In the last article, we spoke about the tradition of Santa Lucia, but this is a custom you will find only in certain parts of northern Italy, Emilia included. That is because, depending on the historical influence recieved through the ages, every region has its own perculiarities; “posto che vai, usanze che trovi” is a popular saying in Italy, which means that wherever you go, you will find different habits.
Another of these differing habits is the concept of Christmas Eve (la vigilia), which, in many parts of the country, including ours, is more important than Christmas day itself. The evening meal traditionally consists of a fish dinner; meat was considered a luxury in the old ages, so it was forbidden to consume any as a sign of respect and humility towards the Saviour who was about to make his entrance into the world. Ironically, as time passed by, the original significance of this fish meal got lost along the way, and nowadays the “humble dinner” has become an extravagant and expensive event, thanks to the current prices of fish!
For worshippers, Christmas Eve is similar to a wake which leads right up to the birth of Christ, and the midnight mass is attended by millions all over Italy. It is the time to give the finishing touches to the nativity scene – a custom embraced by the whole country – which reigns proudly at the foot of christmas trees, or on window sills in many houses. The “Presepe”, as it is called here, may be traditional, featuring Mary, Joseph and child, the wise men and all the typical barn animals enveloped in straw and moss. But in recent times, you can come across some very unusual characters you would not expect to find in a nativity scene; tv or sports personalities, politicians, actors, singers…..in Naples many artisans are specialized in crafting figures, often drawing inspiration from the latest gossip or scandals – it could be argued that these figures have no place in a nativity scene, and this is undoubtedly true, but apparently they are in high demand!
On a more serious note, it’s interesting to know that the term “presepe” derives from the Latin word “Praesaepe”, and means “trough”, or, as we are accustomed to hearing in christmas carols – “manger” (“mangiare” = to eat, and “mangiatoia”= trough).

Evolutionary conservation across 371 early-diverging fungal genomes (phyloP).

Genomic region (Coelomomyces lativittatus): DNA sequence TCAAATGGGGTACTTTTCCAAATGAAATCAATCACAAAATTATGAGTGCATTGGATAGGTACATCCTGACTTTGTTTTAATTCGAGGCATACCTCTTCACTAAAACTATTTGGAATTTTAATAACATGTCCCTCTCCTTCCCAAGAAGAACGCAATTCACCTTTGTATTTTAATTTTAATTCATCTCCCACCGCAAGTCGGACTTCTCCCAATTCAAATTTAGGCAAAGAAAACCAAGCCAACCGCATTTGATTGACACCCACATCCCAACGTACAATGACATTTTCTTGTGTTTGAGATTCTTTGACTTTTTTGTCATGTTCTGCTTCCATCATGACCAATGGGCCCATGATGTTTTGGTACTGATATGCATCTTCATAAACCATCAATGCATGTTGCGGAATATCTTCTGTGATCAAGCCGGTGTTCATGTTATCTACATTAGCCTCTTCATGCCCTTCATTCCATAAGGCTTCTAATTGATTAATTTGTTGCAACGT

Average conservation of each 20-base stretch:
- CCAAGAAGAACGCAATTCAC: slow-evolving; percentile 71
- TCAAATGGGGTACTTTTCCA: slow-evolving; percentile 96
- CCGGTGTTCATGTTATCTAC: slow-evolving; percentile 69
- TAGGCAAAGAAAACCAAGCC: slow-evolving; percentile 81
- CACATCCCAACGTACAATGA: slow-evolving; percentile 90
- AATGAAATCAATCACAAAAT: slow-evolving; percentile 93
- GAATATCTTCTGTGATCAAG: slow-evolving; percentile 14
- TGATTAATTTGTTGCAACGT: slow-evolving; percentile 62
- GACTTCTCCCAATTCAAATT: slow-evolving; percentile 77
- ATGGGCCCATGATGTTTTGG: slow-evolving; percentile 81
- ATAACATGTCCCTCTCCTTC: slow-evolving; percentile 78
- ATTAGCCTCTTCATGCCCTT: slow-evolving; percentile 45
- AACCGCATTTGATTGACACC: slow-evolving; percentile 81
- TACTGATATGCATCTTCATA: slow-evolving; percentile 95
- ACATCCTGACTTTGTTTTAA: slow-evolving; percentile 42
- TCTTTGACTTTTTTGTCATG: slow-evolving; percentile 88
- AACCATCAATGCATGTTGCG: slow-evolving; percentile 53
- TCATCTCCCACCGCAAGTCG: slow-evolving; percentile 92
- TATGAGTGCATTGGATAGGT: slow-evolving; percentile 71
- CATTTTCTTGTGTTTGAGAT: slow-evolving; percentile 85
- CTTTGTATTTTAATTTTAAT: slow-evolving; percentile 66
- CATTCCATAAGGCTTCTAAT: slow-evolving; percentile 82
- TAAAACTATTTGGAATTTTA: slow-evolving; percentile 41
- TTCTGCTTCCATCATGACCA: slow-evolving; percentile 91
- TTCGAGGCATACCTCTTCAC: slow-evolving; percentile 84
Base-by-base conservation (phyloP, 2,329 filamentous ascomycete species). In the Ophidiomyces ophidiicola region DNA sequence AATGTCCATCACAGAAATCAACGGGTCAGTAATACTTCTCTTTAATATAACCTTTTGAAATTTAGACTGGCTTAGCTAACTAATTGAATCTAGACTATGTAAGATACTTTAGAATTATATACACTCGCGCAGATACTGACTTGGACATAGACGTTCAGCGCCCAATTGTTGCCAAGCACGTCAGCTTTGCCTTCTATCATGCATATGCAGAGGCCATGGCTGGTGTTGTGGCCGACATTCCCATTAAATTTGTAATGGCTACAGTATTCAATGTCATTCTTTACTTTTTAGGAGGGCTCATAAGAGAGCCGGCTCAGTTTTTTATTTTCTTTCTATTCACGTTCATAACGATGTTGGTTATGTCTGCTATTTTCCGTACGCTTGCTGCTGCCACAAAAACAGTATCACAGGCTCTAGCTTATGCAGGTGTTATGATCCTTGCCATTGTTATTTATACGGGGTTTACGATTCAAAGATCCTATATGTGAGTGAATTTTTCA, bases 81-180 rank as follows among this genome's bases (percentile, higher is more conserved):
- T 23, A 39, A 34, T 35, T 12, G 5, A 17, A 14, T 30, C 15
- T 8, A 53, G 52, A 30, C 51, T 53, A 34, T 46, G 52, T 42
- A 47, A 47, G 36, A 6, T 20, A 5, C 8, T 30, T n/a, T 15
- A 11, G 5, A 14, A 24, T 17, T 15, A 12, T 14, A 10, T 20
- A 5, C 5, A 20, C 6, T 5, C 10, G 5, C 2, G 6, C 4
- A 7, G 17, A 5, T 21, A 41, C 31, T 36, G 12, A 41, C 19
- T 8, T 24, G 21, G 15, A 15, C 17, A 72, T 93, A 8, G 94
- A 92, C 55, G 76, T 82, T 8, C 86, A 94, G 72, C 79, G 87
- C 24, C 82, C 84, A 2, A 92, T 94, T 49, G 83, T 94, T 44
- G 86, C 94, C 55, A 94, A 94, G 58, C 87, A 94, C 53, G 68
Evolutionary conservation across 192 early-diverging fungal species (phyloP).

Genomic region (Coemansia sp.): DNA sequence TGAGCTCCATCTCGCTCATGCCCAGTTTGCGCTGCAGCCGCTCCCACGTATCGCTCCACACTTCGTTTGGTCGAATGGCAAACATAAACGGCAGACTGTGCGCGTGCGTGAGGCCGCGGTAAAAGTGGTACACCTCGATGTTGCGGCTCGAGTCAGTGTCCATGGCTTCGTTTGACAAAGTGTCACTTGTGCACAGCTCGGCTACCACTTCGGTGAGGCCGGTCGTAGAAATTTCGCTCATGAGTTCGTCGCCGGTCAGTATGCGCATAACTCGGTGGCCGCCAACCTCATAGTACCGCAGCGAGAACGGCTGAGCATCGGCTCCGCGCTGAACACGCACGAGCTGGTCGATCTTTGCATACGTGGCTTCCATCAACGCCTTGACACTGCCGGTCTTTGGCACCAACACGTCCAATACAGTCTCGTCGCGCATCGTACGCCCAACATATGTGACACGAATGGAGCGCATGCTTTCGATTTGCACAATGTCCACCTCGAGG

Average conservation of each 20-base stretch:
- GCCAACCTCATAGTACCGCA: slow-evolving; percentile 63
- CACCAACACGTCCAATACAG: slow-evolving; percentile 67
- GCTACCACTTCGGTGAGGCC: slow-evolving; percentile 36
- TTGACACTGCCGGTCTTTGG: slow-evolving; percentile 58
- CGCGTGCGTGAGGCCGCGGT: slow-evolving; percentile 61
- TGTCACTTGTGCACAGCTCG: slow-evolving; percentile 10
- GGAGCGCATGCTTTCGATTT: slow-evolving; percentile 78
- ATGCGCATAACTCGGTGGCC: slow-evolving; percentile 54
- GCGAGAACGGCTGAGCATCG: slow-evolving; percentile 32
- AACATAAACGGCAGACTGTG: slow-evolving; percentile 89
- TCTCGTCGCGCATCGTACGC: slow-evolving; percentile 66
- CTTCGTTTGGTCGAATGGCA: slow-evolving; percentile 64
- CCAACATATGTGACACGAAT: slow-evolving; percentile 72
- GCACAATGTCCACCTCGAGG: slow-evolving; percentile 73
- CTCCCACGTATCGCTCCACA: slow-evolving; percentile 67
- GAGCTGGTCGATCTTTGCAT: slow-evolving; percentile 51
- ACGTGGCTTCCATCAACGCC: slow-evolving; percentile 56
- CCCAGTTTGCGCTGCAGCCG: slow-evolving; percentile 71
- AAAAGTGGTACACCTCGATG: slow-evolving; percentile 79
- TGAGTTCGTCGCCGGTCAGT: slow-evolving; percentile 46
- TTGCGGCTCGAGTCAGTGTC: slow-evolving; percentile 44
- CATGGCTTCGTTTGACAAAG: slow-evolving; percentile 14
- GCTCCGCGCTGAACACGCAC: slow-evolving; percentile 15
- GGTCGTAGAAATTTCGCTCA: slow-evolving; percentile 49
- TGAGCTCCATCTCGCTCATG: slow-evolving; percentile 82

Christmas Day is generally a quiet family affair, quality time spent together, and if a lavish meal took place the evening before, lunch will most likely consist of leftovers! Otherwise a typical meal around our area includes “anolini” – little circular pasta packets with a meat-based filling – cooked in a good home-made broth, roasts of various kinds, but most of all, we need to spend a word on the traditional desserts.
Torrone (nougat) is still handmade in many cake parlours around here, and some families still make their own, following bisnonna (great grandmother) Maria’s jealously- guarded recipe. It is made in copper pots, carefully and patiently stirred over white-hot ash – never fire – on antique cast-iron stoves. In the old days, the long evenings spent making torrone were a good excuse to get the whole family, friends or even next-door neighbours all together over a few bottles of wine and a good laugh and chat. This is because the procedure is very lengthy, and towards the end of cooking time, the mixture becomes very stiff indeed, and requires strong arms to continue mixing!
The traditional Spongata is a kind of pie with a filling of mixed nuts, sultanas, orange and lemon peel, a sweet/ peppered sauce, liqueur……and whatever the family recipe demands! Here again, once upon a time, housewives would make a batch of 12 to 15 in one go because spongata can be preserved for a long time, and since the many tins required were passed around from house to house, the women would take the opportunity to help each other out, and make a gossipy afternoon out of it! There was so much more spirit of collaboration back then, something which sadly seems to have gone out of fashion.
But maybe the most famous cakes are panettone and pandoro, exported all over the world. They are the subject of a comical dispute here, since apparently Italy is divided between the panettone lovers and the pandoro ones! But whatever side they are on, there is one thing you can be sure of – no self-respecting Italian family will end the Christmas meal without at least a slice of one or the other….and probably in many cases – both!
Did we ever mention that Italians love eating?!! More to come…..